This year, the 2000 AD Sci-FI Special gives us a trip around the Dreddworld, with one big storyline threading it’s way through six stories featuring Judge Dredd, Judge Anderson, Cursed Earth Koburn, Chopper, Armitage, Devlin Waugh, and Judge Inaba!
After building it all up with adventures in the Cursed Earth, Mega-City One, Oz, Brit-Cit, and Hondo City, It’s all brought back to the wastes of the Cursed Earth in the final tale, Apotheosis, co-written by the architects of the big storyline, Michael Carroll and Maura McHugh. The art on Apotheosis is by brand-new art droid and winner of the 2020 2000 AD/Thought Bubble Talent Competition, James Newell.
So, for the last of these Sci-Fi Special interviews, it’s time to chat to James about getting his big break, the thrill of being published, and how to celebrate his debut…
Hello James, how the devil are you? Living the dream? Vaxxed up and staying safe?
JAMES NEWELL: Very good, thanks for asking.
Your debut with 2000 AD comes in the final strip, Apotheosis, in the 2000 AD Sci-Fi Special – I imagine that’s rather a special feeling?
JN: Correct, I’m over the moon actually, I’ve been a 2000 AD fan for many years now, the comic is the reason I draw and 2000 AD has always been my main inspiration.
It’s also slightly unusual, seeing as you’re the winner of the 2000 AD & Thought Bubble art contest from 2020, and that usually means your first published 2000 AD strip is a Future Shock. We’ll still see your Future Shock, written by your fellow 2000 AD/TB winner, Paul Starkey, later on in 2021, but Apotheosis will be your first credit in the Prog.
TN: Yes, I did complete the art for Paul Starkey’s excellent winning pitch from the script contest, but it’s yet to be scheduled for publication, so I was quite surprised to get commissioned again so soon after and thrilled that it was a Dredd script!
How did you find the whole experience of putting together such an important chapter in a big event for 2000 AD?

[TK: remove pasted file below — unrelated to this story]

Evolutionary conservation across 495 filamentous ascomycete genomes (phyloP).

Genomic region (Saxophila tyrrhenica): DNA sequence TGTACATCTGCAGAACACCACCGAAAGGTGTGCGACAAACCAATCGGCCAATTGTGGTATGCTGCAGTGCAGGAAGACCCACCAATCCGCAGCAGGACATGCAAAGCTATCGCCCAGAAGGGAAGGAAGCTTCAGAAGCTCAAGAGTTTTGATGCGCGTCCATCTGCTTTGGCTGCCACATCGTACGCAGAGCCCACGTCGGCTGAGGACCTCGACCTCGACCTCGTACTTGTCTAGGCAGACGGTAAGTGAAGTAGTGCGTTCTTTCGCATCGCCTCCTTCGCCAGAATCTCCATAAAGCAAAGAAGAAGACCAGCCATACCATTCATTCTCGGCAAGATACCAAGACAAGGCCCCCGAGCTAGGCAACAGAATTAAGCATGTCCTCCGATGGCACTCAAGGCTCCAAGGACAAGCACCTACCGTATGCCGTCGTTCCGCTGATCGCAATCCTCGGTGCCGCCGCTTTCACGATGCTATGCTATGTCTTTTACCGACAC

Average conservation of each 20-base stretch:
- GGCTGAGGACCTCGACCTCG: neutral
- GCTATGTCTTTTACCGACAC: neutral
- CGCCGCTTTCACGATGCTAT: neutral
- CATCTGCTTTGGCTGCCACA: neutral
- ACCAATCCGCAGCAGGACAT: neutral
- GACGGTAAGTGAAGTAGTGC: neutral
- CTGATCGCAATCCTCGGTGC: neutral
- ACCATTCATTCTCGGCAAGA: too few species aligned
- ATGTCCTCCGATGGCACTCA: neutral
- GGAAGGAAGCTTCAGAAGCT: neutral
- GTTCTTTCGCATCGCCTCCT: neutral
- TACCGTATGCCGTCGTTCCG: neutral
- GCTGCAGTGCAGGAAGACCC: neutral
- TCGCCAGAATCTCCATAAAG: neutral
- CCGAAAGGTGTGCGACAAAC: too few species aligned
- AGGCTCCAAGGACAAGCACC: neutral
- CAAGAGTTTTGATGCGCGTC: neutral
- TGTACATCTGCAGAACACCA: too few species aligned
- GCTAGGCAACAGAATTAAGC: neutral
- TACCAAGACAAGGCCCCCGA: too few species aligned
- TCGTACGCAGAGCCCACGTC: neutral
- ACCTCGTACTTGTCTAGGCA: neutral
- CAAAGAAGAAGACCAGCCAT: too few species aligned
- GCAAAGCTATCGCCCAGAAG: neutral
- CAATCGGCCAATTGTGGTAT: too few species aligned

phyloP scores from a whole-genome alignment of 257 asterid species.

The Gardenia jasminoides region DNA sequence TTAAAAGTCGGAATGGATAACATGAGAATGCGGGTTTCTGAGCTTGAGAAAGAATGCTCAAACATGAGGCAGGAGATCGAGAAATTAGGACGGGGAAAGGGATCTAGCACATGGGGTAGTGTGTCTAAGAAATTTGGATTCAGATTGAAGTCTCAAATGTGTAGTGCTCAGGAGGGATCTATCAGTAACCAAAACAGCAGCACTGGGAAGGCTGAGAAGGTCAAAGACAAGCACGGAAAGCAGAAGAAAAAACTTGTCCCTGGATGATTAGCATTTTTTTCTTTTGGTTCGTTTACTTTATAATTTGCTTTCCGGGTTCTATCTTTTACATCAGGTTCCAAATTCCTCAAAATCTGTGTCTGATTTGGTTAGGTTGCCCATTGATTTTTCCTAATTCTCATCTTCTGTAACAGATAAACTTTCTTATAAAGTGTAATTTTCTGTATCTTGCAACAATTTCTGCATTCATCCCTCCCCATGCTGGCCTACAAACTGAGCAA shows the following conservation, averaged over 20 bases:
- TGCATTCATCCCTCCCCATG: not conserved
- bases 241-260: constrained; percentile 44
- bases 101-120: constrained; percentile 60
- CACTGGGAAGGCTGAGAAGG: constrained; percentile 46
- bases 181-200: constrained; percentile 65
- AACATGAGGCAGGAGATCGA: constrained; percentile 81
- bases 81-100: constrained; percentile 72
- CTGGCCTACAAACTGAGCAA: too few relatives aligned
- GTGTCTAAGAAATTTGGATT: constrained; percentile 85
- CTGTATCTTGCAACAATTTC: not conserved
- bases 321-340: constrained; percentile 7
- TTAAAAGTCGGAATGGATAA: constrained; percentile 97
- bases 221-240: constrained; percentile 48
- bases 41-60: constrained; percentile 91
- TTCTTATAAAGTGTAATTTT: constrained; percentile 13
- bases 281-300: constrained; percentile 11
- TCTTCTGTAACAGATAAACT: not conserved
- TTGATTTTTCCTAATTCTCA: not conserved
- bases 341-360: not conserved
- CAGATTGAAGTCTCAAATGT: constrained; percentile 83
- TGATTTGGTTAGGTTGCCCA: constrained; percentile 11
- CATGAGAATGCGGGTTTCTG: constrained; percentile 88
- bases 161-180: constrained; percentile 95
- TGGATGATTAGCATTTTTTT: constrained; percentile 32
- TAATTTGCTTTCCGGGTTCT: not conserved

TN: I really enjoyed it actually, and when I spotted Maura McHugh & Michael Carroll credited on the script I knew this was going to be a good mix of characters and action, so I found myself being swept along with the story. I wasn’t aware of the details of the other stories but Matt did give me some art, so I did not stray too far from the continuity the other artists had established on the project.
Have you seen a copy of the Sci-Fi Special yet? What’s it feel like to see your name in there?
TN: I haven’t seen the final lettered or coloured strip yet, and I’m looking forward to reading the entire special from cover to cover.
I’m still a paper comic guy and don’t read online so I will have to wait till it comes through the door.
And of course, I’m going to photograph my credit card and send it to my friends that know just what that means!
Obviously, the accolade of winning the 2000 AD/TB contest is rather a big thing and has led to many a script and art droid getting regular work in both the Prog and the Judge Dredd Megazine – including three of previous winners right here in the Sci-Fi Special; you, Tom Foster, and Liam Johnson.
How important would you say winning the competition has been for you?
TN: Winning the 2000 AD/TB comp has been an incredible honor & massively encouraging to me in my work.
Did you already know about the 2000 AD talent search and what convinced you to enter?
TN: I’d been aware of it for a number of years and decided to enter finally in 2020. Because of Covid, the festival was all online and we could email in our submissions, so it allowed me to concentrate on the work and the deadline for submissions – there would never be a better time to get my work seen by 2000 AD professionals and get some good feedback on it.
This was your first time and you won – impressive indeed!